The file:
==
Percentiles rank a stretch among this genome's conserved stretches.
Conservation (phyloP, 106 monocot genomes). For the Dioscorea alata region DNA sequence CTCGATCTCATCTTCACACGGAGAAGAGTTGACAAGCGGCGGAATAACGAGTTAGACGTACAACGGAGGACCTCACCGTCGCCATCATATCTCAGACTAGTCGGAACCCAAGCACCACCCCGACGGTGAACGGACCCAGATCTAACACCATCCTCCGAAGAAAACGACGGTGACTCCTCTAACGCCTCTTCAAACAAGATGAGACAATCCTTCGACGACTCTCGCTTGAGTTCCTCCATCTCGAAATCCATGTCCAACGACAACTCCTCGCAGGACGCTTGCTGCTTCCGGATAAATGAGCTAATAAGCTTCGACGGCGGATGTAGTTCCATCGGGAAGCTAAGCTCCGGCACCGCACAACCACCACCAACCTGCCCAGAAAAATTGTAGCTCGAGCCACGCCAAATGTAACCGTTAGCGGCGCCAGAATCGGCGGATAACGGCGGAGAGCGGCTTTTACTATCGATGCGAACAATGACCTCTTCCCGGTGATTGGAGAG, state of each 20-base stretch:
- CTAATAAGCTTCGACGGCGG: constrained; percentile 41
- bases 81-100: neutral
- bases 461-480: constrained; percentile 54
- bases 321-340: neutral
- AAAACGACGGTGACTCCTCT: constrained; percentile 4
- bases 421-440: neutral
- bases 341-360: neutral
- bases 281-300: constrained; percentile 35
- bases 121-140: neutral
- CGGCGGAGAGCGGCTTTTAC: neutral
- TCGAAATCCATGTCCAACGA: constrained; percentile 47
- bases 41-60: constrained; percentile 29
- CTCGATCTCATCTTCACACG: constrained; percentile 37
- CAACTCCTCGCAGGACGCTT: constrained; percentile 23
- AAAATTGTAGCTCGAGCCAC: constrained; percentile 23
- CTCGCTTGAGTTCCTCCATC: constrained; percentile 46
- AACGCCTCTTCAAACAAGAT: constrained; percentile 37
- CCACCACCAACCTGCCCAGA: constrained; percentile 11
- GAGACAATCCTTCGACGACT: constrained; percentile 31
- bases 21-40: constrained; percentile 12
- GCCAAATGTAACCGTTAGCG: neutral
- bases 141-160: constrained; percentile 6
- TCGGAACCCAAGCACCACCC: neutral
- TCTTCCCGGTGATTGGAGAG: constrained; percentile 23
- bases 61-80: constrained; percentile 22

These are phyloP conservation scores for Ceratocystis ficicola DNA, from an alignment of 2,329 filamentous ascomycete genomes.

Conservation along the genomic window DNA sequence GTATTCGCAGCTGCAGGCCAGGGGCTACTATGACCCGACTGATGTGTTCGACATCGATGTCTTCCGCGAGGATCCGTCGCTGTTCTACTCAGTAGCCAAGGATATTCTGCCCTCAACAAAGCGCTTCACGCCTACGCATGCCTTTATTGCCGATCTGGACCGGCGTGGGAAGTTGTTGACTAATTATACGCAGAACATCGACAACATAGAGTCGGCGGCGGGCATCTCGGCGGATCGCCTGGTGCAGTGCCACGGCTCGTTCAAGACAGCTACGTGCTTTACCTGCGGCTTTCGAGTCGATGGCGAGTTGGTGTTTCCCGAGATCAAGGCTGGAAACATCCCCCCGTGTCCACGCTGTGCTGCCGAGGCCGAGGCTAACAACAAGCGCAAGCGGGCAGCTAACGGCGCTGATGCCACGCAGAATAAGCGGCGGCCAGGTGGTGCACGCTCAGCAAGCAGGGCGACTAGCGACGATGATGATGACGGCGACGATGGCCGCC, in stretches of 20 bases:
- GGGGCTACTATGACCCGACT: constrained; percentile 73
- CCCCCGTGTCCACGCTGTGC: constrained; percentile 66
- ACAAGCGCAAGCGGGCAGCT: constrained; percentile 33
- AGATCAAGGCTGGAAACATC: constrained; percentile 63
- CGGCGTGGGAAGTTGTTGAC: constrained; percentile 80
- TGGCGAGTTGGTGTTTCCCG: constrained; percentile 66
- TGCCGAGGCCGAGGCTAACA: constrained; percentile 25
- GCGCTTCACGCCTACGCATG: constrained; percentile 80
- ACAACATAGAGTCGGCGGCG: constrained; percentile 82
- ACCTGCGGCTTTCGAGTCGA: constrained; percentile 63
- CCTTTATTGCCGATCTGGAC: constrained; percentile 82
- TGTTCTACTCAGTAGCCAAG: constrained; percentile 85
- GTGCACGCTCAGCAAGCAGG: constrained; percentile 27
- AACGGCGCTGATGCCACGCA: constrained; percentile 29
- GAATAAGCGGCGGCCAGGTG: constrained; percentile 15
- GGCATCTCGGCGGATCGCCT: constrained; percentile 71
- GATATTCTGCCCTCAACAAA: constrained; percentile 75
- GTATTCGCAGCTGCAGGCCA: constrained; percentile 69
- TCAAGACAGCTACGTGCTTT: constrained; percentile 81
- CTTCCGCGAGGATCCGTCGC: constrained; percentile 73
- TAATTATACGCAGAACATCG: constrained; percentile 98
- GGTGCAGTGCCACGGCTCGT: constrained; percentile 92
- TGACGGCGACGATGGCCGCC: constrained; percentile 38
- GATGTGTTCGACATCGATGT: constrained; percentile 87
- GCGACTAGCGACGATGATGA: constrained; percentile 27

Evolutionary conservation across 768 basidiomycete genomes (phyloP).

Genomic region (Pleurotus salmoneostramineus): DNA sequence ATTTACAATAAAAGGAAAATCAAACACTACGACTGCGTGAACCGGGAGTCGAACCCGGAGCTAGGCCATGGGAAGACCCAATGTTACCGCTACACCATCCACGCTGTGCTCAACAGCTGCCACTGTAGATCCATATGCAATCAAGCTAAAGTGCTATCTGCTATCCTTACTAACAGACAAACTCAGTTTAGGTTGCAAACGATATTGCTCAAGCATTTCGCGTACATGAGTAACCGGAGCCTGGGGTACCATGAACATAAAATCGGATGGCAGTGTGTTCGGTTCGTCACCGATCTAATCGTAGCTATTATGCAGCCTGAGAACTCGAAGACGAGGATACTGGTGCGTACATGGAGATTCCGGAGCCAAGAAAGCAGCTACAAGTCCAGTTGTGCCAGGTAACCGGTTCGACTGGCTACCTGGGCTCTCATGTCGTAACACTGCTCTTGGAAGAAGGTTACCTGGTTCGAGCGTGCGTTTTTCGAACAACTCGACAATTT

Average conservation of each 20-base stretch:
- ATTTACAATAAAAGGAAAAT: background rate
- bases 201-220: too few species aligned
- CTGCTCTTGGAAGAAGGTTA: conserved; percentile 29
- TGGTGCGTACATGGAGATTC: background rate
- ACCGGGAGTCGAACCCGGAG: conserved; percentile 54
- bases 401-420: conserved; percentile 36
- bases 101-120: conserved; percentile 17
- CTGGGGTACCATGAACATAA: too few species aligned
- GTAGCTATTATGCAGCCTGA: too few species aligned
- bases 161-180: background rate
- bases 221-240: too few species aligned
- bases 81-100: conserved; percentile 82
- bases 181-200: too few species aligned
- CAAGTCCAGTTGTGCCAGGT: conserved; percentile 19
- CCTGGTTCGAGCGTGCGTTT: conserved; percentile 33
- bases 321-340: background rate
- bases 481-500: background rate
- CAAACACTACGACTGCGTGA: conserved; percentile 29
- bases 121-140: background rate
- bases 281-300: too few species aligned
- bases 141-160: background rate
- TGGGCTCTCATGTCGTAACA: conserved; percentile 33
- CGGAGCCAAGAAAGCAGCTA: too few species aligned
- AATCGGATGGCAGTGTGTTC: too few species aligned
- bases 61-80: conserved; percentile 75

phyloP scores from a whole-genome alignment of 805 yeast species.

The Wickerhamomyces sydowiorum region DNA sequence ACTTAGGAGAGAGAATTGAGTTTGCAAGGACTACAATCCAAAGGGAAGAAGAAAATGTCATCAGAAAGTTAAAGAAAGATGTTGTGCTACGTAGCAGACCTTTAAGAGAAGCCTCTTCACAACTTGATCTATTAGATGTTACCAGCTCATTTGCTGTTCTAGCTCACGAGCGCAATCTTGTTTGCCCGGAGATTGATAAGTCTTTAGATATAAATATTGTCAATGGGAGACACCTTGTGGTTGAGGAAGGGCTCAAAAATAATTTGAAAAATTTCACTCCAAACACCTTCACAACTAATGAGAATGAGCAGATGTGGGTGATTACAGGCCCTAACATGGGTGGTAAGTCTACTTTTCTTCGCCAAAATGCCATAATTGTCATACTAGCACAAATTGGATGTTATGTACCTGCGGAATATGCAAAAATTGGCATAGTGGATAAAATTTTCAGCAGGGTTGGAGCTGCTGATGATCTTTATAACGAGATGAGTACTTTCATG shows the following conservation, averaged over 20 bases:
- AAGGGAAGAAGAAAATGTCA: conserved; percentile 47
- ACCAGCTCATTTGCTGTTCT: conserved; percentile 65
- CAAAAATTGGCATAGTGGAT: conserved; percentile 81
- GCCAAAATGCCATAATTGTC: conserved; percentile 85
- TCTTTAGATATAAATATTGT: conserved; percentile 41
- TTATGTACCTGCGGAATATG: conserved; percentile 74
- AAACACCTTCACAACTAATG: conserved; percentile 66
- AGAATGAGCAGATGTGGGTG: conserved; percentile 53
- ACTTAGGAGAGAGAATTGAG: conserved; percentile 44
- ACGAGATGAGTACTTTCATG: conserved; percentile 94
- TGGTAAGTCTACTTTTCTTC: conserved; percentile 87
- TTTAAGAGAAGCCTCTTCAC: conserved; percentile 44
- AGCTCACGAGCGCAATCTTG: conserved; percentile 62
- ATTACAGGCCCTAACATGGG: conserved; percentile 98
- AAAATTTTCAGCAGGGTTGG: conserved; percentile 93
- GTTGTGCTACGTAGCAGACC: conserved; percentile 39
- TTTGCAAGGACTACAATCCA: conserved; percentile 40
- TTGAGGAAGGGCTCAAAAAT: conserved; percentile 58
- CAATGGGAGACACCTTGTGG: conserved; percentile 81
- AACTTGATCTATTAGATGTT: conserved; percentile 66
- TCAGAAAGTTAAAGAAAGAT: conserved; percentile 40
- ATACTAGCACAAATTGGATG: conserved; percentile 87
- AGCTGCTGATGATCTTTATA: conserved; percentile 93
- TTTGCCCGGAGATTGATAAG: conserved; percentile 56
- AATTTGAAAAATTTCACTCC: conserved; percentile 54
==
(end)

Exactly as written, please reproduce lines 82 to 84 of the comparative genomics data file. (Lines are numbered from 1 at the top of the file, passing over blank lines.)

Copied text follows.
- bases 61-80: conserved; percentile 75

phyloP scores from a whole-genome alignment of 805 yeast species.

The Wickerhamomyces sydowiorum region DNA sequence ACTTAGGAGAGAGAATTGAGTTTGCAAGGACTACAATCCAAAGGGAAGAAGAAAATGTCATCAGAAAGTTAAAGAAAGATGTTGTGCTACGTAGCAGACCTTTAAGAGAAGCCTCTTCACAACTTGATCTATTAGATGTTACCAGCTCATTTGCTGTTCTAGCTCACGAGCGCAATCTTGTTTGCCCGGAGATTGATAAGTCTTTAGATATAAATATTGTCAATGGGAGACACCTTGTGGTTGAGGAAGGGCTCAAAAATAATTTGAAAAATTTCACTCCAAACACCTTCACAACTAATGAGAATGAGCAGATGTGGGTGATTACAGGCCCTAACATGGGTGGTAAGTCTACTTTTCTTCGCCAAAATGCCATAATTGTCATACTAGCACAAATTGGATGTTATGTACCTGCGGAATATGCAAAAATTGGCATAGTGGATAAAATTTTCAGCAGGGTTGGAGCTGCTGATGATCTTTATAACGAGATGAGTACTTTCATG shows the following conservation, averaged over 20 bases: